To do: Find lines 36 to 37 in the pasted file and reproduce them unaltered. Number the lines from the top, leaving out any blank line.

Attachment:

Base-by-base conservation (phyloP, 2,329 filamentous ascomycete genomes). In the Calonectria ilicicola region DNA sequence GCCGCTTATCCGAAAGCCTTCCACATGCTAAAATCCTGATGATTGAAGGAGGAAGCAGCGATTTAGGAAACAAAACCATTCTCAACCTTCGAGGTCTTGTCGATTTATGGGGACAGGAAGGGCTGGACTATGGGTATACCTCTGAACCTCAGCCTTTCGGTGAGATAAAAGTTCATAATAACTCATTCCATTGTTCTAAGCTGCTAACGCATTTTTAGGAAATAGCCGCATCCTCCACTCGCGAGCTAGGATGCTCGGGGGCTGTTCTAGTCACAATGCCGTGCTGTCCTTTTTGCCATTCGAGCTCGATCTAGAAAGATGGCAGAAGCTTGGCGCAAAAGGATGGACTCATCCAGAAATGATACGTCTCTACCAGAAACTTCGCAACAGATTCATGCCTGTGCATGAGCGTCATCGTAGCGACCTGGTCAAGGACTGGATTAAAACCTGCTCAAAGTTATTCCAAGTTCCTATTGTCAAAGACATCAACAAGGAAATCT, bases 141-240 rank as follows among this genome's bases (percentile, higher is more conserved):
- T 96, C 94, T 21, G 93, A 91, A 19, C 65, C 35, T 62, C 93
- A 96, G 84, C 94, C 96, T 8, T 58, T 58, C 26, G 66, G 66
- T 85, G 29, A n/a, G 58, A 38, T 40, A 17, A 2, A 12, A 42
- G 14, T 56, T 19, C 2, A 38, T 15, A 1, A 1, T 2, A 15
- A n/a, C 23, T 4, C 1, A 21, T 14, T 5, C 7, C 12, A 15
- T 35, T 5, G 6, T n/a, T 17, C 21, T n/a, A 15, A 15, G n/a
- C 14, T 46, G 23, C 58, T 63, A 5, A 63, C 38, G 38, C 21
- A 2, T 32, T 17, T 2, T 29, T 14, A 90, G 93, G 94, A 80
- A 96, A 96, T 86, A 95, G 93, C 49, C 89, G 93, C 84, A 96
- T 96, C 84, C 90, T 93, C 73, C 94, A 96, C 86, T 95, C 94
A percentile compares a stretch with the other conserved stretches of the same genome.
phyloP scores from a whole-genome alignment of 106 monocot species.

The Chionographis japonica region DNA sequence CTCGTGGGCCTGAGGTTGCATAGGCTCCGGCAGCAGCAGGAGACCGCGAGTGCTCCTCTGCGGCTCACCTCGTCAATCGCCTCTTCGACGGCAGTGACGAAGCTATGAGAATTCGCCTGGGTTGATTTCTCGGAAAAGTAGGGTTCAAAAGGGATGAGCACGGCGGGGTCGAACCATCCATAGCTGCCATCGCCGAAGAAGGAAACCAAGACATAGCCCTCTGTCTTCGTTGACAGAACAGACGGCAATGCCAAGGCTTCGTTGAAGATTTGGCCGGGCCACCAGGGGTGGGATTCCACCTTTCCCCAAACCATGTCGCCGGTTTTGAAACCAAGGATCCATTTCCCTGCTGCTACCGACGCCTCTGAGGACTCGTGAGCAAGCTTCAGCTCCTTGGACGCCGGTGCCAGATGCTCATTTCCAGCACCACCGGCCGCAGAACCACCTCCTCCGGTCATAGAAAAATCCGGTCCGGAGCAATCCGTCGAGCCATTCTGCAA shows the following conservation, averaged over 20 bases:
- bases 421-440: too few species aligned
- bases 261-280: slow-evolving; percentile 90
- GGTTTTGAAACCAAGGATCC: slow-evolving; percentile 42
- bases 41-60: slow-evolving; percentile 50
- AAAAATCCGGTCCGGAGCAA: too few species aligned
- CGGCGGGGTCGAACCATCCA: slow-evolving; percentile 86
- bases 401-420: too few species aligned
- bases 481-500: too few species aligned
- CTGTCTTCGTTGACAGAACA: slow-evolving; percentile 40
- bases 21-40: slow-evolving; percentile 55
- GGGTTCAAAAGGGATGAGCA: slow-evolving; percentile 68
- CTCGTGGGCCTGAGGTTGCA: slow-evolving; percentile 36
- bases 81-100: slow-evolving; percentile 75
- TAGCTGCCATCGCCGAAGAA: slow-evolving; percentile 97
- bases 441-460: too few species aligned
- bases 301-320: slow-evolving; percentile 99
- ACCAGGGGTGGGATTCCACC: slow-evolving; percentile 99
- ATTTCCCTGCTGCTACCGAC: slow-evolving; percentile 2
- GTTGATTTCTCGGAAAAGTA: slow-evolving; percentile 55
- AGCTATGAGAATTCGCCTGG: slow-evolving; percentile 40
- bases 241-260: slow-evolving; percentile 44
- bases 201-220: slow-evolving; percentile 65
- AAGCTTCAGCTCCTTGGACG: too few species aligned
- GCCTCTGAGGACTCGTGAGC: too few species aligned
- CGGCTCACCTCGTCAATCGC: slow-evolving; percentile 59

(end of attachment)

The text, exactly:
- bases 201-220: slow-evolving; percentile 65
- AAGCTTCAGCTCCTTGGACG: too few species aligned